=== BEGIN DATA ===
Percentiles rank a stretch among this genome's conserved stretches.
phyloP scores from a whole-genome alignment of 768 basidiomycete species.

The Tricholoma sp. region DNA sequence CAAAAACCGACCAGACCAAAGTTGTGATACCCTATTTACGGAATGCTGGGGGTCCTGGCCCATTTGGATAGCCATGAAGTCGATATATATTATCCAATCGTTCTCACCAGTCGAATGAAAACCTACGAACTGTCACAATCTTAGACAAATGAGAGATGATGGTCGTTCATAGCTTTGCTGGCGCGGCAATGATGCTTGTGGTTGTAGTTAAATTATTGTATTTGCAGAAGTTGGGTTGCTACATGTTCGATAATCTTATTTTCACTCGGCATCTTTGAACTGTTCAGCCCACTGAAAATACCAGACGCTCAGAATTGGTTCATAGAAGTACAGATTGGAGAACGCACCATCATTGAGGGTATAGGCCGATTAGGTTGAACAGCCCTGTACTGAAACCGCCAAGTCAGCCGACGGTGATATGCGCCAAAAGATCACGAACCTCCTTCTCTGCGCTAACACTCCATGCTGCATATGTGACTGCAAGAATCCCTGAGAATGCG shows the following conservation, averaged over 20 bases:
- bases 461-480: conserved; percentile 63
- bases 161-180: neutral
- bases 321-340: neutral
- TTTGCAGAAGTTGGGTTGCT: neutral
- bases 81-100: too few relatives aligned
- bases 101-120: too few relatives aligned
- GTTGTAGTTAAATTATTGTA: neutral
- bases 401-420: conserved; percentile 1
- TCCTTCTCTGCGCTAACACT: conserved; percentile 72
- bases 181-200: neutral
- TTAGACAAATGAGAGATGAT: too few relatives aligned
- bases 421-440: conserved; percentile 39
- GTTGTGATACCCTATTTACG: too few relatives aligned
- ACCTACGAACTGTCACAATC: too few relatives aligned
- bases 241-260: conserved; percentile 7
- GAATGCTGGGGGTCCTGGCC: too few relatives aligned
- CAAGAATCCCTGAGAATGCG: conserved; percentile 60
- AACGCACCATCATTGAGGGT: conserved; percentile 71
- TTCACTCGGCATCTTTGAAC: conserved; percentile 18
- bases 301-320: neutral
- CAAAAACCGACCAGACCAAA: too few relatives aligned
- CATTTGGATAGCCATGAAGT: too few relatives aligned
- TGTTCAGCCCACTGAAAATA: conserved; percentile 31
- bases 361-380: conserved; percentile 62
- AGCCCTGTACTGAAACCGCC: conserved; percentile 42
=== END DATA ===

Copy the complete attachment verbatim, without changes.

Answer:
Percentiles rank a stretch among this genome's conserved stretches.
phyloP scores from a whole-genome alignment of 768 basidiomycete species.

The Tricholoma sp. region DNA sequence CAAAAACCGACCAGACCAAAGTTGTGATACCCTATTTACGGAATGCTGGGGGTCCTGGCCCATTTGGATAGCCATGAAGTCGATATATATTATCCAATCGTTCTCACCAGTCGAATGAAAACCTACGAACTGTCACAATCTTAGACAAATGAGAGATGATGGTCGTTCATAGCTTTGCTGGCGCGGCAATGATGCTTGTGGTTGTAGTTAAATTATTGTATTTGCAGAAGTTGGGTTGCTACATGTTCGATAATCTTATTTTCACTCGGCATCTTTGAACTGTTCAGCCCACTGAAAATACCAGACGCTCAGAATTGGTTCATAGAAGTACAGATTGGAGAACGCACCATCATTGAGGGTATAGGCCGATTAGGTTGAACAGCCCTGTACTGAAACCGCCAAGTCAGCCGACGGTGATATGCGCCAAAAGATCACGAACCTCCTTCTCTGCGCTAACACTCCATGCTGCATATGTGACTGCAAGAATCCCTGAGAATGCG shows the following conservation, averaged over 20 bases:
- bases 461-480: conserved; percentile 63
- bases 161-180: neutral
- bases 321-340: neutral
- TTTGCAGAAGTTGGGTTGCT: neutral
- bases 81-100: too few relatives aligned
- bases 101-120: too few relatives aligned
- GTTGTAGTTAAATTATTGTA: neutral
- bases 401-420: conserved; percentile 1
- TCCTTCTCTGCGCTAACACT: conserved; percentile 72
- bases 181-200: neutral
- TTAGACAAATGAGAGATGAT: too few relatives aligned
- bases 421-440: conserved; percentile 39
- GTTGTGATACCCTATTTACG: too few relatives aligned
- ACCTACGAACTGTCACAATC: too few relatives aligned
- bases 241-260: conserved; percentile 7
- GAATGCTGGGGGTCCTGGCC: too few relatives aligned
- CAAGAATCCCTGAGAATGCG: conserved; percentile 60
- AACGCACCATCATTGAGGGT: conserved; percentile 71
- TTCACTCGGCATCTTTGAAC: conserved; percentile 18
- bases 301-320: neutral
- CAAAAACCGACCAGACCAAA: too few relatives aligned
- CATTTGGATAGCCATGAAGT: too few relatives aligned
- TGTTCAGCCCACTGAAAATA: conserved; percentile 31
- bases 361-380: conserved; percentile 62
- AGCCCTGTACTGAAACCGCC: conserved; percentile 42